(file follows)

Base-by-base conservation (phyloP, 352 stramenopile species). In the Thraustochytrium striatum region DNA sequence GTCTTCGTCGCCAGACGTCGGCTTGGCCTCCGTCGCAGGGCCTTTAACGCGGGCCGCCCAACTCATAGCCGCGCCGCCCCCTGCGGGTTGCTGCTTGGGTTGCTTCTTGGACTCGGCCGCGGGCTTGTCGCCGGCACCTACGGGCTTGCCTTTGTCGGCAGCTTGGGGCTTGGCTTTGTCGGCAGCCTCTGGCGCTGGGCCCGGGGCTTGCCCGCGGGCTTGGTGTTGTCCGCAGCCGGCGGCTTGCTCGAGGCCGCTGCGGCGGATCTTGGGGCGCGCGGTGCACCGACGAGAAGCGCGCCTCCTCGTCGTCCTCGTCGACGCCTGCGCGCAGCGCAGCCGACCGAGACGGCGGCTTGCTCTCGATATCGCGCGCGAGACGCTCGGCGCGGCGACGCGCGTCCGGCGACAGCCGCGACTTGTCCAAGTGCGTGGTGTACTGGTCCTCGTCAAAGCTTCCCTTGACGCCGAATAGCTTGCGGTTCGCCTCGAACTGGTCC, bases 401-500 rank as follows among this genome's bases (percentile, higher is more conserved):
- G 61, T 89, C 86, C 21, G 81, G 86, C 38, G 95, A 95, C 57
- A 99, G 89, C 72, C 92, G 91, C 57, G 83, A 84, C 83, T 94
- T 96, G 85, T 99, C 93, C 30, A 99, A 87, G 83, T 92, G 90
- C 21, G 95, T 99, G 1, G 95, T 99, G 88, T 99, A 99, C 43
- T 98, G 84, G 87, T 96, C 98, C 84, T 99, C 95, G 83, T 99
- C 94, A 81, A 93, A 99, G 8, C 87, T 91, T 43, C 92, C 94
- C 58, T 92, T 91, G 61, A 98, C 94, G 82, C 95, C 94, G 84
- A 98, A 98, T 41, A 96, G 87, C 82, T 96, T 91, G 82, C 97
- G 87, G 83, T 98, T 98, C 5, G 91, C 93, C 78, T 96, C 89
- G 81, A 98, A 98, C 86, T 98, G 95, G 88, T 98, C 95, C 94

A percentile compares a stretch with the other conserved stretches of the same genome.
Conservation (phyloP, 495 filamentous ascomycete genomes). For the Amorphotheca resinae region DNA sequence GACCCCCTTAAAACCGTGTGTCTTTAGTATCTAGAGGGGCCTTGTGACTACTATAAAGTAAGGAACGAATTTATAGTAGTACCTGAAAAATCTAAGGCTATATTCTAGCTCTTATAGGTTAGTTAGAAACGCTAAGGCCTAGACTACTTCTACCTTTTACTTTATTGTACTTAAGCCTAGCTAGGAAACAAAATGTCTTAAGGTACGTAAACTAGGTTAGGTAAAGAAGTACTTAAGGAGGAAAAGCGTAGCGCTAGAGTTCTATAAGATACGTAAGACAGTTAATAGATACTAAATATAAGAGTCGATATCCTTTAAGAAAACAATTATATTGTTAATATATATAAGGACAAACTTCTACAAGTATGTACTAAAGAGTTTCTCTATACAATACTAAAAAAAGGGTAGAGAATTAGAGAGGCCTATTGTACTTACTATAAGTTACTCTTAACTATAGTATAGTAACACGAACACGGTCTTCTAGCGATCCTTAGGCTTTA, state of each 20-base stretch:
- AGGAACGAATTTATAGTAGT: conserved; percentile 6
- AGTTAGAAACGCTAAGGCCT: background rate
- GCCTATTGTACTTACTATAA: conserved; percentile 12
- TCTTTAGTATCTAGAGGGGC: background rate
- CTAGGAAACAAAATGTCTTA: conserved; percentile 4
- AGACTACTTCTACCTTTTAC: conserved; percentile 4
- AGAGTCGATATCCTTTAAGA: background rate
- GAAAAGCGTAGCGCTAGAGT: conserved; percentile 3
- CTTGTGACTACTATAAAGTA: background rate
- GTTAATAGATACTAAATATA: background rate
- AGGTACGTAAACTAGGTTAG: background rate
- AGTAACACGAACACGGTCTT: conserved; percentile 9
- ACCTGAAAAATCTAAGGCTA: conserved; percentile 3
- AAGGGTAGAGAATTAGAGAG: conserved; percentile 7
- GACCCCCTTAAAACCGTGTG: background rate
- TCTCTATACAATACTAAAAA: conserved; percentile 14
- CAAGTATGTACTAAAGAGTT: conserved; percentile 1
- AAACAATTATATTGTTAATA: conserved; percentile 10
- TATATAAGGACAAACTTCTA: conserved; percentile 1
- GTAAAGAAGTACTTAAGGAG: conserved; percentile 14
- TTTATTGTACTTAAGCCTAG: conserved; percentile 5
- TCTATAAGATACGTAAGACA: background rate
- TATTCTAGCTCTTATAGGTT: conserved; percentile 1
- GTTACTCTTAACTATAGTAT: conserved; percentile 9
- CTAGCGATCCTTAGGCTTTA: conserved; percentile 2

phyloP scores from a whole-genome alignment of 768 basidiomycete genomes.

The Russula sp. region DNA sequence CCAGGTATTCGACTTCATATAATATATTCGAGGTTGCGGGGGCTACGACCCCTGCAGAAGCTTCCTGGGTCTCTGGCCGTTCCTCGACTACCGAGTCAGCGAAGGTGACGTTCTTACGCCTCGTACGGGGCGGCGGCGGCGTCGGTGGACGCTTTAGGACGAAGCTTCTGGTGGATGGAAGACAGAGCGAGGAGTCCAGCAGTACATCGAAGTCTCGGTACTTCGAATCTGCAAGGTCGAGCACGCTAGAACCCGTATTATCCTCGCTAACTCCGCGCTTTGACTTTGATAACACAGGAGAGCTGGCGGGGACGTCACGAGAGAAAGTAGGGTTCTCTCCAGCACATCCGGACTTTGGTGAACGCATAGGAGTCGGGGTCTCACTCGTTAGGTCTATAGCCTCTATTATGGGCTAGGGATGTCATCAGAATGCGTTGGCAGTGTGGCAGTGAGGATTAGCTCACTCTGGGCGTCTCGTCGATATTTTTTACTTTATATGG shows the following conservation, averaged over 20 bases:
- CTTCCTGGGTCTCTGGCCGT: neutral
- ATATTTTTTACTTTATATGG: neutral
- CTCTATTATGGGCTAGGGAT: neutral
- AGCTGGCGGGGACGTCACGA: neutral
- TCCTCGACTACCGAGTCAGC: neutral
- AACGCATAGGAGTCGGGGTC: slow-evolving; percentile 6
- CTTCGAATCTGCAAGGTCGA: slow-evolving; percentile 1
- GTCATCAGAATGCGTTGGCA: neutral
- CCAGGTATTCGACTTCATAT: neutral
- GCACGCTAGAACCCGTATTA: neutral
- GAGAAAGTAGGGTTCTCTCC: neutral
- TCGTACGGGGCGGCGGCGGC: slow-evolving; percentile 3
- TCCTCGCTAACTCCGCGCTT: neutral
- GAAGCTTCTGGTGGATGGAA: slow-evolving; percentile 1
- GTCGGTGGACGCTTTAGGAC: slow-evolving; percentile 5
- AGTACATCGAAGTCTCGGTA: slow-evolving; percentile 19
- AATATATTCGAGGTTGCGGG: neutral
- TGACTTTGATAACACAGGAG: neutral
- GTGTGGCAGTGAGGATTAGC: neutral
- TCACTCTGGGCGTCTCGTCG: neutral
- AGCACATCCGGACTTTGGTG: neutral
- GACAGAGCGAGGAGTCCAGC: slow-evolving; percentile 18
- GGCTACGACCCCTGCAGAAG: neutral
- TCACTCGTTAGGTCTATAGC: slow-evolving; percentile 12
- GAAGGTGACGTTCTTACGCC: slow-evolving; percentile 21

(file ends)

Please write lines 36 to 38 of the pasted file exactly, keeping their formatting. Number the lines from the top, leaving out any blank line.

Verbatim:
- TATTCTAGCTCTTATAGGTT: conserved; percentile 1
- GTTACTCTTAACTATAGTAT: conserved; percentile 9
- CTAGCGATCCTTAGGCTTTA: conserved; percentile 2